Military to allow American Indians in Armed Service to use peyote
Apr. 16, 1997
ALBUQUERQUE, N.M. (AP) _ American Indian soldiers will be allowed to take the hallucinogenic plant peyote as part of their religious ceremonies under new guidelines adopted by the military.
The announcement Tuesday ends years of pain for Marine Staff Sgt. Shawn Arnold, who said he had been told not to practice his faith.
``I wake up every morning, and I don't have that full feeling of freedom because I have to consider that hey, anytime, it could be this day that they decide to prosecute me,'' said Arnold, 38, a platoon leader at the Quantico, Va., Marine base.
Arnold, who hails from the Navajo reservation in Shiprock, N.M., said he had twice been threatened with court-martial because of his religion.
Peyote is a small cactus with psychedelic properties that grows naturally in southern Texas. While it's illegal for most people, federal law permits peyote use by the 250,000 Native American Church members.
The theology centers on the belief that peyote brings peace of mind, helps people think good thoughts and heals illnesses if one sincerely believes and concentrates.
The change in policy was hailed by Frank Dayish, president of the Native American Church of North America.
``This opens some doors for our church, and it marks the first sanctioned use of a hallucinogen by members of the armed forces,'' Dayish said.
The new peyote policy applies to any of the 9,262 American Indians in the service _ 0.6 percent of the military population _ who use the drug to follow their faith.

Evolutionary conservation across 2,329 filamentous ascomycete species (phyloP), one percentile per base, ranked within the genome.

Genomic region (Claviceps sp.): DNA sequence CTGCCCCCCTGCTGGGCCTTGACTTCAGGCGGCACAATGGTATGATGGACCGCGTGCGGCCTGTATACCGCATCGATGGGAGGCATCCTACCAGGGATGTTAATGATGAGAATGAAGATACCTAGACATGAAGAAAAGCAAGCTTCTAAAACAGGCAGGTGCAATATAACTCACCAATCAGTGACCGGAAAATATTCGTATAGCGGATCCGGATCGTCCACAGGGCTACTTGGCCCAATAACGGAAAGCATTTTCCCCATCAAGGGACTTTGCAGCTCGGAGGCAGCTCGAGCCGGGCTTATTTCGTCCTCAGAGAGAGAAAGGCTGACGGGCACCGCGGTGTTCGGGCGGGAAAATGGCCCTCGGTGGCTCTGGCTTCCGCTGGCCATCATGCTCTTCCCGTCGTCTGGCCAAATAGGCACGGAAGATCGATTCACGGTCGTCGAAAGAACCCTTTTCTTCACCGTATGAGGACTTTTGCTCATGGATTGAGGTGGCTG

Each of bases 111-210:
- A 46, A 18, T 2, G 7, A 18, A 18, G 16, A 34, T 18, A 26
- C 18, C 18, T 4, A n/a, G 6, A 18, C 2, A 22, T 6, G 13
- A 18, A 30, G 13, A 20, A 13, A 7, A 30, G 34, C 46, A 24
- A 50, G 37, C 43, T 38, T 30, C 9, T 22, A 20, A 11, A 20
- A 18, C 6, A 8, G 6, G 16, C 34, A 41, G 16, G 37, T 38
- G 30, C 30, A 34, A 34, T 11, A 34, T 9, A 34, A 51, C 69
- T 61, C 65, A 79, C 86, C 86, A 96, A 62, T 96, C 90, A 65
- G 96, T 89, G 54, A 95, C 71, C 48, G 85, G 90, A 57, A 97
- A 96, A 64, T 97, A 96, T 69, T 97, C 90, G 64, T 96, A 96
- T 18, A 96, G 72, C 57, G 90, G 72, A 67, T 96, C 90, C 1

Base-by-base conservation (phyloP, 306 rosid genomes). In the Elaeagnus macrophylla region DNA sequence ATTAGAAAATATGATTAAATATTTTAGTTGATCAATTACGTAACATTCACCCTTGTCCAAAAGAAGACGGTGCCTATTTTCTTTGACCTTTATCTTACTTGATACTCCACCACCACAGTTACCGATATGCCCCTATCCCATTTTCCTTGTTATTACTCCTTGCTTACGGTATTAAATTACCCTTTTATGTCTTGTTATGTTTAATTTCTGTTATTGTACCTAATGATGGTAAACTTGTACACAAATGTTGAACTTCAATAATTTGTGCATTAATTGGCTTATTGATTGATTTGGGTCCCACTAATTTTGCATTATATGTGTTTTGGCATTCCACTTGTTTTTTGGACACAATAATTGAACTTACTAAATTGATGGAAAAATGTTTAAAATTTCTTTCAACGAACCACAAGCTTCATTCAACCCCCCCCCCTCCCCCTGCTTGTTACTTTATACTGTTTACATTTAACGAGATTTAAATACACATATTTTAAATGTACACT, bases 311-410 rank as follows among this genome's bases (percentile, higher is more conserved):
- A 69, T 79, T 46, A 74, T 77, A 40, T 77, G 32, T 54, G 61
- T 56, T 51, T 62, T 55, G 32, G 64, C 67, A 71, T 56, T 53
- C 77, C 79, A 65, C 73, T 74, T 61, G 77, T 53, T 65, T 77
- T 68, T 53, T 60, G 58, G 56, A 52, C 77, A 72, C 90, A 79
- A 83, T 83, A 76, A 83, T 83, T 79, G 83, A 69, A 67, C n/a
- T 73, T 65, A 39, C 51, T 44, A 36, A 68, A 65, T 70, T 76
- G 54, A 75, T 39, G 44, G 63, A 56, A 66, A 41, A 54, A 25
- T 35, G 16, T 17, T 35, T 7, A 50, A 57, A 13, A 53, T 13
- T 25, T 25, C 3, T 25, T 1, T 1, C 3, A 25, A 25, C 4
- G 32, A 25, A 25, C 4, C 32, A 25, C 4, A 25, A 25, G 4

``If they're using peyote in their religious practice, it's a sacrament, not a drug, just as sacramental wine is not considered a drug,'' said Air Force Maj. Monica Aloisio, a Pentagon spokeswoman.
The policy change stems from the 1994 American Indian Religious Freedom Act, which allows Indians to use peyote as religious sacrament. The Department of Defense began rewriting its guidelines last year.
The new guidelines are still in draft form. They allow American Indians who wish to enlist to answer ``No'' when asked if they have ever used drugs.
Peyote is usually eaten but can be smoked. It causes sweating, heightened attention, wakefulness and _ sometimes, but not always _ hallucinatory visions.
Only enrolled members of Indian tribes may use peyote, the guidelines say. It may not be used, possessed or brought aboard military vehicles, vessels, aircraft or onto military installations without permission of the installation commander.
Chaplain Capt. Mel Ferguson, executive director of the Armed Forces Chaplain's Board, said he's giving chaplains a verbal go-ahead to let American Indians use peyote in religious services while the guidelines are being finalized.
``When people are allowed to practice their faith and nourish the spiritual dimension of their lives, that promotes and enhances military readiness,'' Ferguson said.